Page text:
The Little Bighorn battlefield has been catnip for curiosity seekers ever since. The first gathering at the battlefield took place just a year after the battle itself, and the first reenactments were held at the tenth anniversary. In 1964 Crow Nation and the Hardin Chamber of Commerce agreed to produce an annual reenactment, but mounting political tension and criticism from the American Indian Movement led to the show’s cancellation in 1976. Hardin revived the reenactment in 1990, and today it is a part of the town’s Little Bighorn Days Festival, which includes a fancy-dress ball, a parade, and a variety of local events.

When I arrived in Hardin, I went first to the County Historical Museum and visitor center to pick up a schedule and tickets for the reenactment. The two teenage girls working the desk pulled out a pair of pamphlets as soon as I approached the counter. Hardin, just fifty miles east of Billings, is otherwise the kind of town that typically merits only a cursory sort of acknowledgment in a travel guide: By the way, you can probably get gas and a sandwich here. Little Bighorn Days is, as you can imagine, the most popular tourist attraction in town, and there was something refreshing about the fact that no one expected me to be here for any other reason. It’s not like New York, where locals can’t seem to help but roll their eyes at the tourists who come to see a show and eat at Sardi’s.

I took the pamphlets gratefully and asked how much the tickets cost. Which one do you want tickets for? they asked.

What do you mean, which one?

Which reenactment. There’s the one here in Hardin, then there’s the one the Crow do.

Competing reenactments? I asked, a bit dumbly.

Something like that.

Which one do you recommend? I had visions of cold war–style one-upmanship, possibly involving horses, definitely involving pyrotechnics, but ideally involving both.

They shared a smug look. Oh, ours, for sure—it’s way better.

Not wanting to seem rude, I smiled and bought tickets for the Hardin reenactment. But, of course, I also took down the information for the Crow reenactment. After all, I hadn’t driven two thousand miles just to get one side of the story.

The Hardin show takes place a few miles west of the town center, in a field between Old U.S. 87 and the railroad. The set for the reenactment was larger than I expected, about the size of a football field. To the left was the façade of a wooden fort; to the right was a cluster of tipis. Behind the bleachers was a sort of souvenir shantytown, tables and booths that sold an unexpectedly eccentric array of items, from gyros to quesadillas to crossbows. Just a stone’s throw away, a Burlington Northern Santa Fe train rumbled past.

I found a space on the metal risers and settled in. Quickly I discovered that the show was less a strict reenactment than a historical pageant. The early minutes of the production were dedicated to the story of contact between Natives and European explorers, traders, and settlers. We met Lewis, Clark, and Sacagawea.a We were introduced to mountain men and covered wagons and war cries. We were shown how to erect a tipi. Eventually Sitting Bull, Crazy Horse, and Custer and his wife made their appearances. Then, finally, we eased into the events of June 1876.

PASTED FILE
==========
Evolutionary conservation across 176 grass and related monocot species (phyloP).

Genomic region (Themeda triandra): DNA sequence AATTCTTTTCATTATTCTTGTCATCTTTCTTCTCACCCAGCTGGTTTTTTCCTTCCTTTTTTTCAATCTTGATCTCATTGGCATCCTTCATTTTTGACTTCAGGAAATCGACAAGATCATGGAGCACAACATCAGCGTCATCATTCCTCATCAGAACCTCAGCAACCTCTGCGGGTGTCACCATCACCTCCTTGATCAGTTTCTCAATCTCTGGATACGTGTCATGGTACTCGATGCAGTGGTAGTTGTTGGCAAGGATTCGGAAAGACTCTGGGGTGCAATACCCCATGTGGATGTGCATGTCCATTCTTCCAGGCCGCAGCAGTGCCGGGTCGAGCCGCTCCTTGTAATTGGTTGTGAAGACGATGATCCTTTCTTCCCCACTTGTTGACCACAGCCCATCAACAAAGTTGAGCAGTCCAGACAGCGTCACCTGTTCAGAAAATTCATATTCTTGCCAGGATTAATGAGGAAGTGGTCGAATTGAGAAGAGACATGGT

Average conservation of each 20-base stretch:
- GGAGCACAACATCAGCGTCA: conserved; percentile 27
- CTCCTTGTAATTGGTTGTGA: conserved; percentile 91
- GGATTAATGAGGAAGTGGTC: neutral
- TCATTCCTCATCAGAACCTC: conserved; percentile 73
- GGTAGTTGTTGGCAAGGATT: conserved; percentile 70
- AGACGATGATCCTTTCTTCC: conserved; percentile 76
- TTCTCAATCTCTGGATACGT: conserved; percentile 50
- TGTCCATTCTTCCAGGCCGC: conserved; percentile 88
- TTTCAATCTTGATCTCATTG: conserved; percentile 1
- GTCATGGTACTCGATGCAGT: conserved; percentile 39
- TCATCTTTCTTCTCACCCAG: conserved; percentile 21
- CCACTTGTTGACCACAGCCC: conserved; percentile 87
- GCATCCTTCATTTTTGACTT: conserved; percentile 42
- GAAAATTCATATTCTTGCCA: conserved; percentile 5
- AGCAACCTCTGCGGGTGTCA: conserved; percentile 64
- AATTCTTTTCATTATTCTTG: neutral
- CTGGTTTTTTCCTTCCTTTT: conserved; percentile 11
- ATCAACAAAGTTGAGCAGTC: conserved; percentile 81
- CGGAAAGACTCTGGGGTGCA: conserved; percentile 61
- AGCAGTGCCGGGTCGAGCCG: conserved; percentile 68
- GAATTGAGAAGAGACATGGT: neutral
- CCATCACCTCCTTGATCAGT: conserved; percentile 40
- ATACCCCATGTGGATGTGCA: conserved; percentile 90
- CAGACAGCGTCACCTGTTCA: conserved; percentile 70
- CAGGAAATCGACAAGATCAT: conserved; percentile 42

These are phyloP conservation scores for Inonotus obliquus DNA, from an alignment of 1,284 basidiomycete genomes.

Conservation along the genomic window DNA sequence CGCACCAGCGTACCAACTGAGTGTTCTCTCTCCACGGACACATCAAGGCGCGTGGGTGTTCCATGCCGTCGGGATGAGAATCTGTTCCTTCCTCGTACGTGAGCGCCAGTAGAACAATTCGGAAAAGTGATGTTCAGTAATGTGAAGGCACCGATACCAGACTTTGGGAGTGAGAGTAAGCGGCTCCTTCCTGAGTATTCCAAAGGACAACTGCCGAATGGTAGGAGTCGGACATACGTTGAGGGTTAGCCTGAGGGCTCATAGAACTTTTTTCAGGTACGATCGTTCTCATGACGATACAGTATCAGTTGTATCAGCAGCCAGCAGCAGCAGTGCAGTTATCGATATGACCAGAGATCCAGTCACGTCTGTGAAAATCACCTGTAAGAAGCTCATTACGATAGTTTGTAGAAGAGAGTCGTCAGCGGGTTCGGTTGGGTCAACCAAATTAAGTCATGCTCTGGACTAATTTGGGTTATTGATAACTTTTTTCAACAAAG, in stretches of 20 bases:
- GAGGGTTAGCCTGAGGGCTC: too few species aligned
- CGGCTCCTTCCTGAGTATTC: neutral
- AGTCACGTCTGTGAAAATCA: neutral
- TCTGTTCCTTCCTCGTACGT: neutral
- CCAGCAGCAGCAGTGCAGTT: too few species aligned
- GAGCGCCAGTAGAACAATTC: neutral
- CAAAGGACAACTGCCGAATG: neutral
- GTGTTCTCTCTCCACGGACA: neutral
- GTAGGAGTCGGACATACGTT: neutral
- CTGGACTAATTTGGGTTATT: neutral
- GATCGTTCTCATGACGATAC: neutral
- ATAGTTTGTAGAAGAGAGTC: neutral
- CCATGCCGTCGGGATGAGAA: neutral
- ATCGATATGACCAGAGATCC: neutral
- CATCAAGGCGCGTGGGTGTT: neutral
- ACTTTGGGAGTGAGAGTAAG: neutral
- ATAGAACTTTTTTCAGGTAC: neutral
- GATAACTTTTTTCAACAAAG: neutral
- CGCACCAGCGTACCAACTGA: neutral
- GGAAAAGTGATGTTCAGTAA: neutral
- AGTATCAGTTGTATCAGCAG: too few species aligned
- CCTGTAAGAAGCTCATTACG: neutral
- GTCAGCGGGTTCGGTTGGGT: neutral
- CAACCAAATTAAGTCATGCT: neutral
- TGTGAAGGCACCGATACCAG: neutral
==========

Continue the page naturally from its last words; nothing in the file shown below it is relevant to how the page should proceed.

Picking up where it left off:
I don’t exactly have a strong background in military history, but as far as I could tell, the battle was true to life in at least one respect: it was messy and fast. I watched in some dismay as a chaotic tangle of men on horseback resolved almost immediately into two groups: victors and corpses. If you’re looking to understand with any precision how exactly Custer’s forces were defeated in the battle, a reenactment like Hardin’s will likely be of little help.

Nor did it manage to convey a sense of how horrific the battle must have been, despite the grave tone affected by the show’s narrator. Rather, the Hardin reenactment had the sweet self-consciousness of any amateur production. The participants weren’t quite able to summon the ferocity of battle, and any hard edges were rapidly smoothed by the patent delight on the faces of the younger actors. Many wore costumes that wouldn’t have looked out of place on a middle school stage. Some wore denim shorts under breechcloths; others simply donned khaki shorts they decorated with leather fringe. After the show, audience members climbed down from the bleachers to take pictures with and beg autographs from the actors—many of whom, I got the impression, they already knew.

There were moments of solemnity and there were moments of revelry, but the Hardin reenactment felt overwhelmingly like old-fashioned family fun, with all the historical accuracy that implies. Although the narration and program emphasized that the reenactment was based on the notes of a Crow tribal historian and was from the Indian perspective, it was clear that a number of choices were made to privilege pageantry over pedagogy. One of the more blatantly sentimental scenes, for instance, depicted Custer taking leave of his wife, Libbie. Even if you’re relatively uninformed about the history of the American Indian it’s quite clear that Custer wouldn’t be considered a romantic hero from the Indian perspective.